You hit on something there- a lot of supergroups, like Crosby, Stills, Nash and Young and others had troubles compromising creatively. How did you guys deal with that. Or did you deal with that?

When we got together, we didn’t wanna put any pressure on ourselves, and thank God there are no egos floating around in this band. And that’s one of the biggest things that dictates, like you were saying there. There’s nobody coming in and saying, “These are the songs, and blah, blah, blah…” Joe and Sammy are pretty much the chief songwriters in the band. They come up with ideas and everybody is in on the arrangements. Joe didn’t ask me one time on this album, “Hey, why don’t you play this or play that?” Everybody was totally allowed to put in whatever they wanted to put in. And that really works with this band.

 

What was your role in the songwriting process?

Well, obviously I do a lot when it comes to the harmonies, so I do a lot of suggestions there. And for bass, Joe left it wide open for me to come in and do parts that I wanted to do. And a lot of that, I worked on with Chad. Rhythmically, we wanted to have a really cool-foundation going on behind what Joe’s doing. It was kind of a trip at times, like with songs like “Come Closer,” Joe’s playing his thing and Chad and I are like, “Hmmm… we’ve gotta find a cool little groove to go with this.” It was a little bit different straight ahead rock and roll-type stuff. Joe comes with a basic idea that he’ll demo to us and everybody, because of our schedules, we’re all doing stuff over the internet or on the phone, and then everybody just goes off and does their homework and takes material that we’re gonna possibly work on. By the time we get to the studio, everybody’s got a pretty good idea of what we’re doing and what they’re gonna put in, and boy, that’s really where the magic happens. That’s where the chemistry really kicks in.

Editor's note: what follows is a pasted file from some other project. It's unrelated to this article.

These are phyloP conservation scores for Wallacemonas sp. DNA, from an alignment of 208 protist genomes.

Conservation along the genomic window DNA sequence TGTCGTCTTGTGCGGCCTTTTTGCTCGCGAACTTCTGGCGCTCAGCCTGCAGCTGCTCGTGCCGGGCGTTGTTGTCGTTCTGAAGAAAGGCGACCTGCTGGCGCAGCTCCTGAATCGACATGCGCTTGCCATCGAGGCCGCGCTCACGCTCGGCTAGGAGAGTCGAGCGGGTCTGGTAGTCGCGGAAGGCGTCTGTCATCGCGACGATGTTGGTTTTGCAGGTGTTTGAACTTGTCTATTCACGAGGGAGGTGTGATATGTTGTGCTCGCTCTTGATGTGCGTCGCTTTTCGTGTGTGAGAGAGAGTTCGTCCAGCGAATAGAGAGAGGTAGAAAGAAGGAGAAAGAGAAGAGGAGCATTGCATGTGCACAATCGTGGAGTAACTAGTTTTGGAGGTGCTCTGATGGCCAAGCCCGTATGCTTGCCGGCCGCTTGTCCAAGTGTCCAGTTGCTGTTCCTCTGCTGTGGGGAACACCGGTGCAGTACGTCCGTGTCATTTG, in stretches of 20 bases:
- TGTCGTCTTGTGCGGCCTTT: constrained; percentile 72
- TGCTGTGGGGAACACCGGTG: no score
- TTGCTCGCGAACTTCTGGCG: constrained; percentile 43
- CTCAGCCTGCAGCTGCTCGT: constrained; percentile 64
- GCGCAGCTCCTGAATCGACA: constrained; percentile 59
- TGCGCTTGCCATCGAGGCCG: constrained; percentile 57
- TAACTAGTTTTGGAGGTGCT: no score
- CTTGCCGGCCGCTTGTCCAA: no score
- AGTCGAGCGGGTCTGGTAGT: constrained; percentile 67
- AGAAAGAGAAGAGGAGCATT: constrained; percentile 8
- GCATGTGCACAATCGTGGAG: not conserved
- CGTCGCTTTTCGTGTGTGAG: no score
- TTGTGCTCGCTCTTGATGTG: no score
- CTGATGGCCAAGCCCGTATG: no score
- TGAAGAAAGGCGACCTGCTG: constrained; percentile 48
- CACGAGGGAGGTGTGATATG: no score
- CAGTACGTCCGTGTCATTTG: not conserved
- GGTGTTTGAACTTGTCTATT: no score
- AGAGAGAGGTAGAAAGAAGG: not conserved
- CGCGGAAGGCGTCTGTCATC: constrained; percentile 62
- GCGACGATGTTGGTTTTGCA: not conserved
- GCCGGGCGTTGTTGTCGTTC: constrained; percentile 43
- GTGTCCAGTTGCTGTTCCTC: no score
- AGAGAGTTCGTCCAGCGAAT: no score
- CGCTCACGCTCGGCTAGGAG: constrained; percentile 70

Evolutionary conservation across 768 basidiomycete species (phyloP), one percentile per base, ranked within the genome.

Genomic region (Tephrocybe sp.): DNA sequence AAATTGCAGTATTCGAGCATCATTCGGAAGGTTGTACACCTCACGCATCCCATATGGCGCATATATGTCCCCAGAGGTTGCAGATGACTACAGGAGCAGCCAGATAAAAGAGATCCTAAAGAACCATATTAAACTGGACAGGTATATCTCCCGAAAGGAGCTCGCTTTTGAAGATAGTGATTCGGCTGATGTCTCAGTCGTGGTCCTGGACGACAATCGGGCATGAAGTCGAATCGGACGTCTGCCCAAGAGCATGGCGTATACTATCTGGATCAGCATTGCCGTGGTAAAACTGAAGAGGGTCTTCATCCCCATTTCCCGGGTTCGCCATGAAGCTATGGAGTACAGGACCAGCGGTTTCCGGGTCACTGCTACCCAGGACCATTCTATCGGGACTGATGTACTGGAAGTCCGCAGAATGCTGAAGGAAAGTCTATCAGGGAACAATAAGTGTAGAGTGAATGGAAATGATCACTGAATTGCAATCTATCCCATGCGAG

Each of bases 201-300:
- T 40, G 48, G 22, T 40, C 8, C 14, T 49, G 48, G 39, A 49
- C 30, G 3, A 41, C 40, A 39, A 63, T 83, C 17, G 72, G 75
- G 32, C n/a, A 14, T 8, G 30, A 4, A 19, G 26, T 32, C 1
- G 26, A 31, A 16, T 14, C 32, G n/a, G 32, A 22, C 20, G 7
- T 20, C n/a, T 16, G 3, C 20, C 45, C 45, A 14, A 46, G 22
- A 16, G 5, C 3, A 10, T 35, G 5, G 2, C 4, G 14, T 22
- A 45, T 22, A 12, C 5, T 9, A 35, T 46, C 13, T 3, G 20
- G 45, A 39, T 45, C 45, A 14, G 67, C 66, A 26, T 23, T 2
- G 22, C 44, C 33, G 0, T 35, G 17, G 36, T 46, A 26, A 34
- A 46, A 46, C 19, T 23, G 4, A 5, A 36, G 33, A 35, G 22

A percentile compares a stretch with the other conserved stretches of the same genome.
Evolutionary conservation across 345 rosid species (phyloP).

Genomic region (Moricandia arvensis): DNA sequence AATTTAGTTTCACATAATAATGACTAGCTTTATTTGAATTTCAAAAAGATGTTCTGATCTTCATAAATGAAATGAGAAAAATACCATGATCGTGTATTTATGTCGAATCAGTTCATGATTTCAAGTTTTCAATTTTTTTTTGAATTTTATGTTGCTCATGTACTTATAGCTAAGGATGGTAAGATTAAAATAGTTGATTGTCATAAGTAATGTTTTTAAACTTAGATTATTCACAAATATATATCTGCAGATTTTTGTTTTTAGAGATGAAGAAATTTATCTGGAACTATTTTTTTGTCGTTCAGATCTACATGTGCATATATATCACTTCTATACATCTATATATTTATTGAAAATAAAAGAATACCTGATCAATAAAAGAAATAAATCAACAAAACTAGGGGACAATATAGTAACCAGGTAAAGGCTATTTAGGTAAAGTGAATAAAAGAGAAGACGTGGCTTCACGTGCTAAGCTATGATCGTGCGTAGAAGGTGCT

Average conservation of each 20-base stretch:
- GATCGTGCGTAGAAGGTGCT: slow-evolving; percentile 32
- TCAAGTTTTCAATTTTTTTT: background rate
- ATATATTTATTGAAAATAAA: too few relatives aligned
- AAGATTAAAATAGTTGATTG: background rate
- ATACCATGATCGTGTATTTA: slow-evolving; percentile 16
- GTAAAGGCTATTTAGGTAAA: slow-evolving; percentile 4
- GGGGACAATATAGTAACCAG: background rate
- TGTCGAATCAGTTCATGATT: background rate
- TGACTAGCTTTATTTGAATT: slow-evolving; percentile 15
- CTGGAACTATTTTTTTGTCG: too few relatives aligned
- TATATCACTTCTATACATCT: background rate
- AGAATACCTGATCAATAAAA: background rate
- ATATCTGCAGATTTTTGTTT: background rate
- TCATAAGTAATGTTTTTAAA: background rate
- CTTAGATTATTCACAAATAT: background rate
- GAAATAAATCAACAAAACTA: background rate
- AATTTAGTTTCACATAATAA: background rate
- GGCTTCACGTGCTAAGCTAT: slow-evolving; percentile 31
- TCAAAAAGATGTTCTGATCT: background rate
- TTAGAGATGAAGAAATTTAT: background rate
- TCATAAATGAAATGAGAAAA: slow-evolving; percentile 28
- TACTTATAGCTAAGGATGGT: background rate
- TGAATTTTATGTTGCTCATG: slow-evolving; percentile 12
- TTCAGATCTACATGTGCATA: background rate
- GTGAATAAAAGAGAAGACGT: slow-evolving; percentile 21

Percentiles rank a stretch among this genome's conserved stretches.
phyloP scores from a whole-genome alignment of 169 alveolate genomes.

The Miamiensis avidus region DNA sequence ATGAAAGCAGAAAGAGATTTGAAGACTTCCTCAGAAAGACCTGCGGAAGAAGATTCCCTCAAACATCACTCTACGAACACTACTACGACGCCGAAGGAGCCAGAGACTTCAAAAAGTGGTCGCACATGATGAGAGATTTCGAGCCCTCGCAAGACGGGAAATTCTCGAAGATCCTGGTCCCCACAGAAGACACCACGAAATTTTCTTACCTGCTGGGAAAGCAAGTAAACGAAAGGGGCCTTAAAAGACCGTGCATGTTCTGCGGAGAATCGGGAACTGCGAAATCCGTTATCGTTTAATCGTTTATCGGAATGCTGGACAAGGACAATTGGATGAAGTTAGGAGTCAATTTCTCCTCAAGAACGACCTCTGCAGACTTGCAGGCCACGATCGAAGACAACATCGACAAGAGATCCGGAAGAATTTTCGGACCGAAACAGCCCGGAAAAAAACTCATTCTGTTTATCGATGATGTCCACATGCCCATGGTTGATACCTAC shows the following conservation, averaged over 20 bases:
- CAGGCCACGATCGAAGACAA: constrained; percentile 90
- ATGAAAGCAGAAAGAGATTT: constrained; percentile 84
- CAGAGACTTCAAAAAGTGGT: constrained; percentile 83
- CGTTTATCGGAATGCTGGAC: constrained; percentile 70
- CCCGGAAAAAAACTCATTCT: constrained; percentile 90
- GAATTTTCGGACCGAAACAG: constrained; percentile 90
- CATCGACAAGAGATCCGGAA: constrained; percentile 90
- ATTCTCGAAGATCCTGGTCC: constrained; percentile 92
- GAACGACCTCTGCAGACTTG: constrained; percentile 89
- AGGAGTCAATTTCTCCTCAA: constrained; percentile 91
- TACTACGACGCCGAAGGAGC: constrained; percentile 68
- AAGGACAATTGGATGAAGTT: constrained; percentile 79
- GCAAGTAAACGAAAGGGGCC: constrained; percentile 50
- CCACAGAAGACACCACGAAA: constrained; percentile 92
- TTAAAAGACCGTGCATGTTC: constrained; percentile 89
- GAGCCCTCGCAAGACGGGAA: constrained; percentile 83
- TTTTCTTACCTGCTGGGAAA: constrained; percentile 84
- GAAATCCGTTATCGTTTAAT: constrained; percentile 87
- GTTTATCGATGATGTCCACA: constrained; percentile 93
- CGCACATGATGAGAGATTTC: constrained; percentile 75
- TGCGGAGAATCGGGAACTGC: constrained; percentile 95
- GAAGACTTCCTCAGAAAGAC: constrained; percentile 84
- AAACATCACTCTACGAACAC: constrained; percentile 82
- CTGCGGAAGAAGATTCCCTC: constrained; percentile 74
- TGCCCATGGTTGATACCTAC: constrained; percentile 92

Did you find any challenges in playing between Chad and Joe, stylistically?

Yeah, just keeping my jaw from hitting the ground while I’m standing between these two awesome players. I’ve been blessed to play with some great musicians, and being in the studio with these guys is totally inspiring. The way Chad plays, he’s pretty unorthodox in what he brings to this band, you know? He’s not just your four-on-the-floor, typical rock drummer, and that’s great because it really challenges me to do some different stuff. Like a lot of the stuff in Van Halen was a lot of “poppoppoppop..,” popping, sixteenth note kind of deals. Here I can actually play some notes and step out a little bit.

Then you’ve got Joe. I mean, obviously, what the hell can you say about Joe? The only kind of music I haven’t heard him play is reggae. That guy walks into a studio and he can play anything. And it’s great because he’s an innovator in his own right. Joe comes into the studio and he really knows all the theory behind the stuff that he plays, so it’s cool to just listen to Joe when he has an idea.